“I’m in the camp (the First-Inventor-to File system) does make it harder, but it is not an end to innovation mainly because the expense of starting a business is much greater than filing a patent application,” Houdek said.
This new patent system may be a wake-up call to the start-ups and solo inventors, said Charles Schmal, partner at Woodard Emhardt Moriarty McNett & Henry LLP. Often small entities do not think about filing applications and are not aware of the law, let alone of the change in patent system. Now, with the need to file first, they may start paying attention.
Mechanical Electrical Systems in Indianapolis received its first patent about six months ago. The company, founded in 1979, used off-the-shelf technology to create the Blinkless Grid Synchronization Inverter which can switch power sources without interruption.
Gary Gengenbach, engineer and a silent partner at the company, said MES decided to get a patent after colleagues encouraged them to protect the Blinkless product. He noted infringement could still happen, and then the company would then have to decide whether to put the resources into litigation.
In the “First-Inventor-to-File” world, many small companies are worried that the bigger players will steal their ideas then hide behind the new patent system.
“I’m really skeptical whether, in the long term, that (having to file quickly) will be a problem for them,” Mark Janis, director of the Center of Intellectual Property Research at the Indiana University Maurer School of Law, said of smaller entities.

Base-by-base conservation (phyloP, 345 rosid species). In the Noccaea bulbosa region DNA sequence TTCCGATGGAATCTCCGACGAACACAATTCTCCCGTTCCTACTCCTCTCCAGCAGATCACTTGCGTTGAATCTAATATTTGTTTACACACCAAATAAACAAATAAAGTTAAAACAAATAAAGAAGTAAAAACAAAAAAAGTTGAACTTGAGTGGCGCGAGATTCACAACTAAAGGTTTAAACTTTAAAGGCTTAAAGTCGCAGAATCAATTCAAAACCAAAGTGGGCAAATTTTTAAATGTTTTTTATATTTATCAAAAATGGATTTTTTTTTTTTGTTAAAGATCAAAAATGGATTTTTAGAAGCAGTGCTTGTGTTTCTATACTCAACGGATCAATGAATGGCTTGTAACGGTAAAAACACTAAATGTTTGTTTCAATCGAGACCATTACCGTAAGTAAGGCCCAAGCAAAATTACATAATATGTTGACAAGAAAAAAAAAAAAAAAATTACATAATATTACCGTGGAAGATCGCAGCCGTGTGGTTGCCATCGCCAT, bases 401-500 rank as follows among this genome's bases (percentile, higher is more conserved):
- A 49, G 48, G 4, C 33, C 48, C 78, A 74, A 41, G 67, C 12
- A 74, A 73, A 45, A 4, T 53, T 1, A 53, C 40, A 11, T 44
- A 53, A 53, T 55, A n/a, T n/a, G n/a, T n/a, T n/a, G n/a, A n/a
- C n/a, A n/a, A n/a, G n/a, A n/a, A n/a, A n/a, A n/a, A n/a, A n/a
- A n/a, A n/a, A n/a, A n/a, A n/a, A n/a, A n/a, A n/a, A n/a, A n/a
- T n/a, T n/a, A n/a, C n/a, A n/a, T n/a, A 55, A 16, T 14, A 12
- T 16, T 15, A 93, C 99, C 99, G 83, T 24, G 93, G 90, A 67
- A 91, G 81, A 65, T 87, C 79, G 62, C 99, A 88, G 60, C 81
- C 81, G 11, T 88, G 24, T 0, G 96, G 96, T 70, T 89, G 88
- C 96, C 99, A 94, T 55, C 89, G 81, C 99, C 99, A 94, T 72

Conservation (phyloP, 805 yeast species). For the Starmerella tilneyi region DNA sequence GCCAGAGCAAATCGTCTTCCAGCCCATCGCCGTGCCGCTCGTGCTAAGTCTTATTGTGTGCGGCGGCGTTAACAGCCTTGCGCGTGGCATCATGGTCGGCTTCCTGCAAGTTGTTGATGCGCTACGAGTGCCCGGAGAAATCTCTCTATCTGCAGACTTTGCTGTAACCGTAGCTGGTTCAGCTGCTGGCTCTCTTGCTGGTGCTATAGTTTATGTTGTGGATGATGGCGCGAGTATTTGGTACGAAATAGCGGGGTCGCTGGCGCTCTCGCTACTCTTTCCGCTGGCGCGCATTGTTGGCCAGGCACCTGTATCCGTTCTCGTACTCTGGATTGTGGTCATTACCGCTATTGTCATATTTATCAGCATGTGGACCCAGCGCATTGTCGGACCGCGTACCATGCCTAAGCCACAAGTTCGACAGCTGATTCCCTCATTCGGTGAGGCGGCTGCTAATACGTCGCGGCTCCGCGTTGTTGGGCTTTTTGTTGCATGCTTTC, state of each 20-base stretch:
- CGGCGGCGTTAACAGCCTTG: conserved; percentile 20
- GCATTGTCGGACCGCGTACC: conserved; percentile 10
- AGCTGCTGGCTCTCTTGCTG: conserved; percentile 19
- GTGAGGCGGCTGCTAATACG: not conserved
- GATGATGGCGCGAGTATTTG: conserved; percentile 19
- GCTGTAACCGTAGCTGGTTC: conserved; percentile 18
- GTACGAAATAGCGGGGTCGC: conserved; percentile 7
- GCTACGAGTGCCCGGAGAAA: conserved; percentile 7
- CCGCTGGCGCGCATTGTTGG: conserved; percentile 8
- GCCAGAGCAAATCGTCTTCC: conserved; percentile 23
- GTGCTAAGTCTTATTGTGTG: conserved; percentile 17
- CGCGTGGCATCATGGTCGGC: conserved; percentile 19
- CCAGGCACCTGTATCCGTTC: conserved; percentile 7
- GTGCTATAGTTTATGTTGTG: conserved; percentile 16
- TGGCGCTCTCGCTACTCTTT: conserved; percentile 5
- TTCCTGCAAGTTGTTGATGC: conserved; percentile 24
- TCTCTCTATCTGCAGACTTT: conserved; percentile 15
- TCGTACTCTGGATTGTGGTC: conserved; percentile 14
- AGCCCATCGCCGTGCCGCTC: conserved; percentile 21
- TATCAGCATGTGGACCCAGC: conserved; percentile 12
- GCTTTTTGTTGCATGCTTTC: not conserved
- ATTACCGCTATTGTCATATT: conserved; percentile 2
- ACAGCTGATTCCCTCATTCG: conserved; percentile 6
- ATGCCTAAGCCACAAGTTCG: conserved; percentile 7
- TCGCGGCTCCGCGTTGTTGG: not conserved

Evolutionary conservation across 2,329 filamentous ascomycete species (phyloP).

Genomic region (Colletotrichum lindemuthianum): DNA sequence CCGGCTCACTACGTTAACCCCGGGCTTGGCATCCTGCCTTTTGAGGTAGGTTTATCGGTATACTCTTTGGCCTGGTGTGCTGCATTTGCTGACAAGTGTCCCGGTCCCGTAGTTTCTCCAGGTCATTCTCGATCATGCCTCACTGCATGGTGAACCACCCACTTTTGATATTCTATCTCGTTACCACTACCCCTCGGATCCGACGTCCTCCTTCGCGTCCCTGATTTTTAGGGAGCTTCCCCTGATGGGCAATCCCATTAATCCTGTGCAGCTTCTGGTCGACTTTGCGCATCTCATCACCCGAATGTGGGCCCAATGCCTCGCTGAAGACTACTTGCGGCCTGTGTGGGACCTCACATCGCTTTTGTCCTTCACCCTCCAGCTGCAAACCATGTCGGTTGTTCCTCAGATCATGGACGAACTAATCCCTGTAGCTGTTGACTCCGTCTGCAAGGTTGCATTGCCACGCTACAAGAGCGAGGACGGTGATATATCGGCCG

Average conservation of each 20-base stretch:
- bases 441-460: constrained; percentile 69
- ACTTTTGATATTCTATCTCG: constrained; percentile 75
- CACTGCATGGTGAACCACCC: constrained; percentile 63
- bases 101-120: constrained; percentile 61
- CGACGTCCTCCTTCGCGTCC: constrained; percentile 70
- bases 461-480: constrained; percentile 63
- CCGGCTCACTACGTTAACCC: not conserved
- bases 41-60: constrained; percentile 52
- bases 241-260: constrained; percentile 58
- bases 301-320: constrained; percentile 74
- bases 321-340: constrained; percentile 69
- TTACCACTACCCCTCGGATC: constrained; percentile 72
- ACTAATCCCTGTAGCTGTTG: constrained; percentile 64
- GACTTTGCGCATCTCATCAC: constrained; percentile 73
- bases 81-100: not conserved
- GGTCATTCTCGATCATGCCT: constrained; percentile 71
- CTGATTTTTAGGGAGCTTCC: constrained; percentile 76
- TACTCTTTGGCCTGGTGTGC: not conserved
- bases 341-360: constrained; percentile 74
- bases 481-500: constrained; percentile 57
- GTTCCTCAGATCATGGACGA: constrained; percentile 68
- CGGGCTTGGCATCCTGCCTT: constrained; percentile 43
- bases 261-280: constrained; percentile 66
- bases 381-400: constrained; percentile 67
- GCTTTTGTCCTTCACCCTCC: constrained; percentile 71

In the short term, he expects there to be some fear and uncertainty, but he is hopeful that after awhile those concerns will dissipate and the patent world will not be all that different from what it was before March 16.
“I think a half-dozen years from now, people will say this was not as big a change as some said,” Janis predicted.
The America Invents Act does contain protections for inventors who discover something first but arrive at the patent office second. Included in the provisions are the derivation proceedings.
According to the patent office, the new procedure will ensure that individuals who did not actually invent the item will not be able to obtain a patent. True inventors will be able to challenge any first applicant’s right to a patent by demonstrating that the first application is claiming an invention derived from the true inventor.
Still, the derivation proceeding, like the former interference proceeding, is complex and expensive. Schmal does not recommend that companies rely on the proceeding to protect their inventions but rather they should file their patents early.
Inventors can also gain some protection by publicly disclosing their discoveries. Publishing in a journal or making a presentation at a trade show could establish who conceived the idea first.
The true impact of the First-Inventor-to-File system will not be known for years, but Schantz sees potential benefits. He believes the need to patent more quickly will spur companies to capture their inventions sooner. On top of that, with the public disclosure rule, innovators will have an incentive to unveil their devices whether they ultimately apply for a patent or not.
All of the innovation becoming public will boost the American economy, Schantz said. The U.S. competes globally not by having the most unskilled labor but by being creative. If First-Inventor-to-File makes companies more aware of their inventions and gets these inventions into the public domain, that will be good for the economy.•